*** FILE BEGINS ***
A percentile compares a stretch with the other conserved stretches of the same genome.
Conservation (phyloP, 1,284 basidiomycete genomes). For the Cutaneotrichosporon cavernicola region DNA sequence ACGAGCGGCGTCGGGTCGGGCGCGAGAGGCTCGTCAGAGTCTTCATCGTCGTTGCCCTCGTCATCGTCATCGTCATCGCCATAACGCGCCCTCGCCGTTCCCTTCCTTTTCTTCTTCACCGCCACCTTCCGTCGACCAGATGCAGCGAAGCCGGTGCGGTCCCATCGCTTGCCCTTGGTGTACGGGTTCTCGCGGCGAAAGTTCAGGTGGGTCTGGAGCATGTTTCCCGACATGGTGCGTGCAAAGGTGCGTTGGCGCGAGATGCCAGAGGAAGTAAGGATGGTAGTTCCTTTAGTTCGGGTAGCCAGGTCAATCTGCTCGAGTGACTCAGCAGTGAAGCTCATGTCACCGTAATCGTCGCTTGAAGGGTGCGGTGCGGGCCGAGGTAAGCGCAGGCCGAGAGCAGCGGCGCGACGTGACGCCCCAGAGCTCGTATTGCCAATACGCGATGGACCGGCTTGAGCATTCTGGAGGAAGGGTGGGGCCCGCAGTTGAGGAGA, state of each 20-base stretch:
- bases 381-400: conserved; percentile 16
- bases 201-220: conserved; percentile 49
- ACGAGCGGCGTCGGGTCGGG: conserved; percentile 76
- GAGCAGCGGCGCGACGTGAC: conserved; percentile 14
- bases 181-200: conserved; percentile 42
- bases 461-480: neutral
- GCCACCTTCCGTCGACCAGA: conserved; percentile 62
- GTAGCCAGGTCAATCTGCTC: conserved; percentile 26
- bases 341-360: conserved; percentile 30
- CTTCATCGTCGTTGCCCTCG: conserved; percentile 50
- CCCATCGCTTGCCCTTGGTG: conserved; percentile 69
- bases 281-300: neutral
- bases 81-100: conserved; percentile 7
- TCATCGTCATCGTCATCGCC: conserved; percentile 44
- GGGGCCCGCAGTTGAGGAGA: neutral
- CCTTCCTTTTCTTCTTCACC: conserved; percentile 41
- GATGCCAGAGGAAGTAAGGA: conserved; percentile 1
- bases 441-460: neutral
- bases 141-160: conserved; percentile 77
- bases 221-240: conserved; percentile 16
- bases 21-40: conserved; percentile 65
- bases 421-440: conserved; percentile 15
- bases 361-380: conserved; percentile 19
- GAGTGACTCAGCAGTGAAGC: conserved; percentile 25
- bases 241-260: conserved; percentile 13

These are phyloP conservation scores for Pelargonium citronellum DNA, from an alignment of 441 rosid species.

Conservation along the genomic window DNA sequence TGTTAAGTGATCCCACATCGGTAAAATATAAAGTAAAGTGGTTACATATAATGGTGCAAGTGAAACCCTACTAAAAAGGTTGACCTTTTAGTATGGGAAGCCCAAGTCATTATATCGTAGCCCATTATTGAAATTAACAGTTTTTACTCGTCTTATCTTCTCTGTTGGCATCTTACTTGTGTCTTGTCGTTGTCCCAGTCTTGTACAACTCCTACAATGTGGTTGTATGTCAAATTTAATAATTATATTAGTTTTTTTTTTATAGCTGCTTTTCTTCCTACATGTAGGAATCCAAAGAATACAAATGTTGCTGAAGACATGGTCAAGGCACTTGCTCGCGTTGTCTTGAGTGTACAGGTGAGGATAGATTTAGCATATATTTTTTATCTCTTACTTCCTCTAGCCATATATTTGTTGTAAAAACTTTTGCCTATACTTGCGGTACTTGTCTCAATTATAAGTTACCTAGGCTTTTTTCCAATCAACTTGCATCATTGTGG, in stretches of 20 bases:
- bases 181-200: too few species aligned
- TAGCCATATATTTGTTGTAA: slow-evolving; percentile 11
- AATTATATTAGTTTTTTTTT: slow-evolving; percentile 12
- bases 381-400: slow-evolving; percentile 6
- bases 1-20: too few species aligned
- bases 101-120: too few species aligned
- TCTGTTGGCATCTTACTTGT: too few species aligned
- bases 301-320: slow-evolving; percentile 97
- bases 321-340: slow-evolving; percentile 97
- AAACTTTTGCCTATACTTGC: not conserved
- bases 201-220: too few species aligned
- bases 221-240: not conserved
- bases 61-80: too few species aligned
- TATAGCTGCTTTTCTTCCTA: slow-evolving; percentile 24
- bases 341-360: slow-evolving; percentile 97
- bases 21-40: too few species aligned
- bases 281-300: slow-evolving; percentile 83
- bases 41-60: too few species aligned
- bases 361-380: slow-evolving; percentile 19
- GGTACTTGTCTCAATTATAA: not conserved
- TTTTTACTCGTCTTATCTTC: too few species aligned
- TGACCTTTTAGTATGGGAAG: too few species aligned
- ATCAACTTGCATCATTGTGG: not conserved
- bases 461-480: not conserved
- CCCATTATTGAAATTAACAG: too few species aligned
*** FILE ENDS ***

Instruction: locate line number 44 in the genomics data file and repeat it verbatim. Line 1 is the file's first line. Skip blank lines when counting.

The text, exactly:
- bases 341-360: slow-evolving; percentile 97